Kelly Kohlmetz, Jeff Cooley, & Matthew Madsen

7c. Helping students see the big picture of statistics in Statway

Saturday, July 16 | 2:30pm – 3:00pm

As teachers, some of the most basic concepts are the ones we don’t mention in class. We want our students to see the big picture, but what big picture do we want them to see? In this session we will present an organizing framework for thinking about statistics and show how instructors might use it to enhance the effectiveness of Statway lessons for students.

Ji Son & Jim Stigler

8a. Teaching Quantway with 75-minute class periods

Saturday, July 16 | 3:30pm – 4:00pm

Quantway is a tightly structured curriculum, designed for 50-minute class periods, that builds coherently from one lesson or unit to the next. However, at UW-Milwaukee we have had to teach the course with two 75-minute classes per week. This session will describe the challenges we faced in making modifications and engaging participants in possible strategies for addressing these challenges. Is it better to compress lesson, or to omit some? Can carefully-designed lessons reasonably be split between sessions? We will share our experiences with each of these strategies and what we’ve learned about their strengths and weaknesses in our context.

Kevin McLeod & Kelly Kolhmetz

8c. Improving New Statway/Quantway Faculty Support

Saturday, July 16 | 3:30pm – 4:00pm

As Statway and Quantway continue to expand, more faculty are assigned to teach the Pathways for the first time. The Pathways curriculum includes an instructional approach that is radically different than traditional developmental math courses, so new Pathways faculty often need support to teach Statway and Quantway. The Faculty Support Program (FSP) is designed to prepare and support those faculty up to and through their first year teaching in the Pathways. Throughout the 2015-16 academic year, the FSP Improvement Team has been using an innovative methodology—Improvement Science—to continuously improve the support the program provides. This session will give an overview of the FSP, its design, and the projects currently underway to make strategic improvements.

Carlos Sandoval, Maria Alzugaray, & Dan Ray

9a. Dive into the new Pathways Online Preparation course!

Saturday, July 16 | 4:15pm – 5:15pm

This workshop will provide participants with a structured, hands-on look at the new Pathways Online Preparation course. Special attention will be given to online resources available in the course that will aid all faculty to improve their teaching in a Statway/Quantway classroom. In the spirit of continuous improvement, attendees will also be polled for suggestions for improvements in content and usability.

Bethany Sansing-Helton & Haley McNamara

9e. Racism and White Privilege in the Pathways Classroom

Saturday, July 16 | 4:15pm – 5:15pm

This session explores how racism and white privilege affect the Pathways classroom. We will focus on racial stereotypes and microaggressions and how they play out in the classroom.

John Kellermeier & Diane Ulner

11c. "Problem Cycle" Versions of Pathways Lessons: Creating Learning Opportunities for Students

Sunday, July 17 | 10:00am – 11:00am

Carnegie staff and Pathways faculty will present replacement lessons for the Statway and Quantway curricula that feature improved rich tasks and instructional support. Developed collaboratively over the past three years, these optional lessons enable an instructional routine that enhances students’ opportunities to struggle productively with the content and make explicit connections between concepts. Presenters will discuss the structure of the lessons and the goals of their various components. Participants will examine sample lessons and be given a chance to ask questions of experienced faculty, in order to inform their decision to use the materials.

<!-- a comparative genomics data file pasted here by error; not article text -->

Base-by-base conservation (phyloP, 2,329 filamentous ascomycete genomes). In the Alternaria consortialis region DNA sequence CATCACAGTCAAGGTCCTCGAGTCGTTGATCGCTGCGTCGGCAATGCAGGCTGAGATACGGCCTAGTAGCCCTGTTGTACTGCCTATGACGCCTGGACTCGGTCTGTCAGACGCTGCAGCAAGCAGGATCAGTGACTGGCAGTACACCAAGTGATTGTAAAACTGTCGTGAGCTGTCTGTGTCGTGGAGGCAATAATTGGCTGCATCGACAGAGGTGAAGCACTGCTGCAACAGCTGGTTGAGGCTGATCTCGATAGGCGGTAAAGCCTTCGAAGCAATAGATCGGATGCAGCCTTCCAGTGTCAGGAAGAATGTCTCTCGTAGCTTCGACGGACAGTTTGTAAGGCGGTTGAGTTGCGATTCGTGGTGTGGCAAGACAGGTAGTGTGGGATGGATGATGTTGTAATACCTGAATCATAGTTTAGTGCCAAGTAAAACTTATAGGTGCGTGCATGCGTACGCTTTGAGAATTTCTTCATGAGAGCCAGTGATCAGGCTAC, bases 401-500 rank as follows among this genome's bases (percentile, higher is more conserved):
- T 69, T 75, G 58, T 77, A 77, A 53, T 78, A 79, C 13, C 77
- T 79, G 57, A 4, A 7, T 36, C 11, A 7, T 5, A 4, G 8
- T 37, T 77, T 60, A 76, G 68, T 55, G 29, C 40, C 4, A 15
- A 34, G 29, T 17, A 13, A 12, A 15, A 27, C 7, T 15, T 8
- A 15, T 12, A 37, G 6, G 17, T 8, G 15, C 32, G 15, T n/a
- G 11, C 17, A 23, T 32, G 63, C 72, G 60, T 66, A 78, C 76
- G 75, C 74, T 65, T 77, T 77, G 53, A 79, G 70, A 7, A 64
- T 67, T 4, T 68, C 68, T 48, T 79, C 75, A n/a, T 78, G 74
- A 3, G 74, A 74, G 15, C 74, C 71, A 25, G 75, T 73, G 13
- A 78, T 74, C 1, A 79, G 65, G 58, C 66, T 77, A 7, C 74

Bill Saunders, Scott Guth, Paul Verschueren, George Alexander, & Karen Givvin

11e. Staying Strong: Strategies to Maintain Students' Productive Persistence Throughout the Course

Sunday, July 17 |10:00am – 11:00am

Our students start the Pathways strong, yet we have seen that many students begin to lose their motivation and confidence as they progress through the course. To combat this dip, we formed Staying Strong — a faculty-led group collectively working to promote and sustain students’ mindsets and effective strategies. Building on the Starting Strong package, we have developed a suite of routines and activities called the Staying Strong package and have tested parts of this package in more than 40 classrooms. In this session, you will learn about the most promising activities in this package, how to adapt these routines and activities for your classroom, and how to use your own, daily classroom data (e.g., attendance) to continuously improve your students’ mindsets and strategies.

Mary Daunis, Cinnamon Hillyard, Duane Benson, & Michelle Brock

College-Wide Innovation

6c. New York State of Mind: Scaling and Spread in SUNY

Saturday, July 16 | 1:15pm – 2:15pm

The need to increase the number of students who successfully complete college in this country is a national challenge. The State University of New York (SUNY)’s scale-up of the evidence-based Carnegie Math Pathways will provide thousands of community college students with the opportunity for greater access to, and successful completion of a college credential in an accelerated time frame. In this session, learn from Rockland Community College – a campus that has scaled up within the SUNY System – and how a faculty-led scale up on a system level is made operational. The session will give the participants an opportunity to have a discussion and ask questions about the scale up of Quantway in NY and the successes, challenges and learning opportunities that came about and begin thinking about their campus and/or system plans.

Kris Baker & Eric Magaram

7a. Creating Community College-High School Statway Partnerships: An Example from Mission College & Fremont High School

Saturday, July 16 | 2:30pm – 3:00pm